by Sheldon Gleisser
Saw "Jack & Jill" at Red Herring Theater. Produced with minimal staging and a certain amount of fourth wall-breaking monologs and costuming, the play traces a romantic relationship from start to end.
Rick Clark is Jack, who so uncomfortably makes the first move on the cynical Jill (Michelle Weiser) who he finds in a library, that I thought this play might quickly become some prescient "Me, Too!" movement story.
Oh, that poor Jack could have simply been slapped across the face, perhaps teaching him to better read unconscious signals. Instead, the next scene finds the two involved enough for sex despite his nervous warnings of impotence and her red flags too numerous to count. And as this couple goes from marriage, to break-up, to beyond break-up, and then BEYOND beyond break-up, you sometimes find yourself wanting to stand up and yell, "for God's sake STOP!"
I don't know that I can call "Jack and Jill" a romantic comedy, although there are funny things in it. One might call it a romantic drama, or use that dreaded hybrid label "dramady." Whatever you finally call it, this play is profoundly set apart from most tales of couple-hood.
From "Romeo and Juliet" through as recent a film as the Seth Rogen-Charlize Theron starrer "Long Shot," the audience is implicitly invited to say to themselves, "these two should be together! I hope they can get past the FILL IN THE BLANK that is keeping them apart!" Not so here. You are rooting, almost from the first scene, for the relationship to be euthanized. In fact, I think the play should have ended a scene earlier than it did, just to give the audience some faint glimmer of hope that Jack won’t one day find it within himself to beat Jill to death with a ball peen hammer.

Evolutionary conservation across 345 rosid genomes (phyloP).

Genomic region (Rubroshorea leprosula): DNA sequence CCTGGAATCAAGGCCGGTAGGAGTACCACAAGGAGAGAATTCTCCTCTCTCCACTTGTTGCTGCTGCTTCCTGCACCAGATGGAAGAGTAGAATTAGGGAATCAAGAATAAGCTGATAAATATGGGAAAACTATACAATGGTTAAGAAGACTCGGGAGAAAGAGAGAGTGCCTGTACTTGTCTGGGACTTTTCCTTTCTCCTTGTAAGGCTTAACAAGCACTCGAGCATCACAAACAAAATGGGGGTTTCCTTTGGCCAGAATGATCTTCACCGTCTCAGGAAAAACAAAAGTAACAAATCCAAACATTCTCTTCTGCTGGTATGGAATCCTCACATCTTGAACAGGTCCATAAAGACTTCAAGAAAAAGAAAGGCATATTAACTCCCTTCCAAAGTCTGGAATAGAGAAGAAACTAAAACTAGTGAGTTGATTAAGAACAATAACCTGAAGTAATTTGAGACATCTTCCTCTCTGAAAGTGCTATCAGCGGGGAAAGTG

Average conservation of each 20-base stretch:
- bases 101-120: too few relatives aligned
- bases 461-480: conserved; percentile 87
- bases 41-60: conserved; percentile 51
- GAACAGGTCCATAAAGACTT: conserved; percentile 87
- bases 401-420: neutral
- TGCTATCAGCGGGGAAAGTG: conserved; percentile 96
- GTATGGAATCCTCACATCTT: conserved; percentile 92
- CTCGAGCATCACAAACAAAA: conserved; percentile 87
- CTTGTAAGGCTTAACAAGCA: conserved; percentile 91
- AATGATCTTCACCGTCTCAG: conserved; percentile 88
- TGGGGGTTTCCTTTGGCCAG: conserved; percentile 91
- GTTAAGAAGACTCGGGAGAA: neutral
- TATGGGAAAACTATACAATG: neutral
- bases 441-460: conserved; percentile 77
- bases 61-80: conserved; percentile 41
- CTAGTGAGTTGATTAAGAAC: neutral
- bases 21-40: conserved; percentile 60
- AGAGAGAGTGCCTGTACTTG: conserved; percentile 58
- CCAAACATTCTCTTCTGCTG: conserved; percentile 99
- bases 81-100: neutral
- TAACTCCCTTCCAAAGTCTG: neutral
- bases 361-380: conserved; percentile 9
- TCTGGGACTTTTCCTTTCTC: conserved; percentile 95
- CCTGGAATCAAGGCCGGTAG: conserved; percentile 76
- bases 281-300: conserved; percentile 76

Patrick Clark is excellent as Jack. He plays the character with great commitment, although you often wish he would find someone, almost anyone else, or save up enough money for a twice monthly visit to a hooker. Michelle Weiser is also terrific, even though from the start, she made me think of the ad line for the movie "The Omen:" "You have been warned!" Jill is brittle and cynical, proudly broadcasting that she thinks romantic love is a fiction. She's a woman who really should be left alone, to the point that one wonders how Jack got to be as old as he is and yet remain as idealistic as a puppy.
Michael Herring directs his actors well, and keeps things moving at a good pace, even if one is sometimes squirming in his or her seat. Herring's minimalist scene design, along with Kurt Mueller's lighting and David Edwards' sound, give the play an almost cinematic feel, able to jump from library, to bedroom, even to jogging trail with nary a problem.
I give "Jack & Jill" kudos for being rather genre-busting, even though thanks to its final scene, I'm not sure how intentional that was on the part of playwright Jane Martin. "Jane Martin" may in fact be a pseudonym, meaning the playwright's gender might not actually be female, which could explain a lot. I say don't go in expecting "Barefoot in the Park," but check it out.
"Jack & Jill" is playing now through June 16, Thursday-Saturday at 8 PM, Sunday at 2 PM at the Franklinton Playhouse, 566 West Rich street. Go to redherring.com or call (614) 723-9116 for tickets.
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